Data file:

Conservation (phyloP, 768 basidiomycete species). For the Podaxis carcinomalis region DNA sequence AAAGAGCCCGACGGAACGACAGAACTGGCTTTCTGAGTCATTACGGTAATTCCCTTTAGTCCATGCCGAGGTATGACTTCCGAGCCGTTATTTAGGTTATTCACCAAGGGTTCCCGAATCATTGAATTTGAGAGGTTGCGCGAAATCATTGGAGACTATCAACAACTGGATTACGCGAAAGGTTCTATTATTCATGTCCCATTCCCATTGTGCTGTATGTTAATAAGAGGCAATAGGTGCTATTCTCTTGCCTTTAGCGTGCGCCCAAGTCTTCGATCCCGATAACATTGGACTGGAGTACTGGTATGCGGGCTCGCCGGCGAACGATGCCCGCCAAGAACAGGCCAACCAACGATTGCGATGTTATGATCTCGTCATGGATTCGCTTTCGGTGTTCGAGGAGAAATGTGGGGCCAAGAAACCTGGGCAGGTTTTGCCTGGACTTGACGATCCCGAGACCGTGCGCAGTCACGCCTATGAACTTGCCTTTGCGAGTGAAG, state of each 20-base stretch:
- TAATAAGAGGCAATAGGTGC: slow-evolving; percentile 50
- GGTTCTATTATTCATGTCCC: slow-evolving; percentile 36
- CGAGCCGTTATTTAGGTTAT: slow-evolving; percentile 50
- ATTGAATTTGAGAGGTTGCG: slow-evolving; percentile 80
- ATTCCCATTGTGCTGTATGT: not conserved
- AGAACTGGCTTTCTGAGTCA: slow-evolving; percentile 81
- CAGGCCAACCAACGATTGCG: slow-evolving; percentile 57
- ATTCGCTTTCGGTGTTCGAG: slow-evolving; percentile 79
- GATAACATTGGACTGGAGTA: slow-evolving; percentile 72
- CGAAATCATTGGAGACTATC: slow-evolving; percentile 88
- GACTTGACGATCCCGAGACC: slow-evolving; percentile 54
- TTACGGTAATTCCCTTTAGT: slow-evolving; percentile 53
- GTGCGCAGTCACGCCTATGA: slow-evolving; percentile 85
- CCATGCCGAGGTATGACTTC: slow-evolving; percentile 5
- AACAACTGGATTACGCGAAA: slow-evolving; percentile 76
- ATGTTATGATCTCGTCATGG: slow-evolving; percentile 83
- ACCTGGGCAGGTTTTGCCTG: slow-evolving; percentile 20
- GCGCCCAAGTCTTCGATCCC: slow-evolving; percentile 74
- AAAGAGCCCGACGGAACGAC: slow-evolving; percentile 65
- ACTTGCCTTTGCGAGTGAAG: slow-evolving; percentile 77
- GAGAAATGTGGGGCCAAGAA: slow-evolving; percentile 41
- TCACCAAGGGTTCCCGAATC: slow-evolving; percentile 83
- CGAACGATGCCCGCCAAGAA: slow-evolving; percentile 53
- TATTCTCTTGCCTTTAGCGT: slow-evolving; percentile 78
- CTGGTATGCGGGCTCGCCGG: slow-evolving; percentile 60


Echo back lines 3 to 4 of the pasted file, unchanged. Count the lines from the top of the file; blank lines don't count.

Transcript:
- GGTTCTATTATTCATGTCCC: slow-evolving; percentile 36
- CGAGCCGTTATTTAGGTTAT: slow-evolving; percentile 50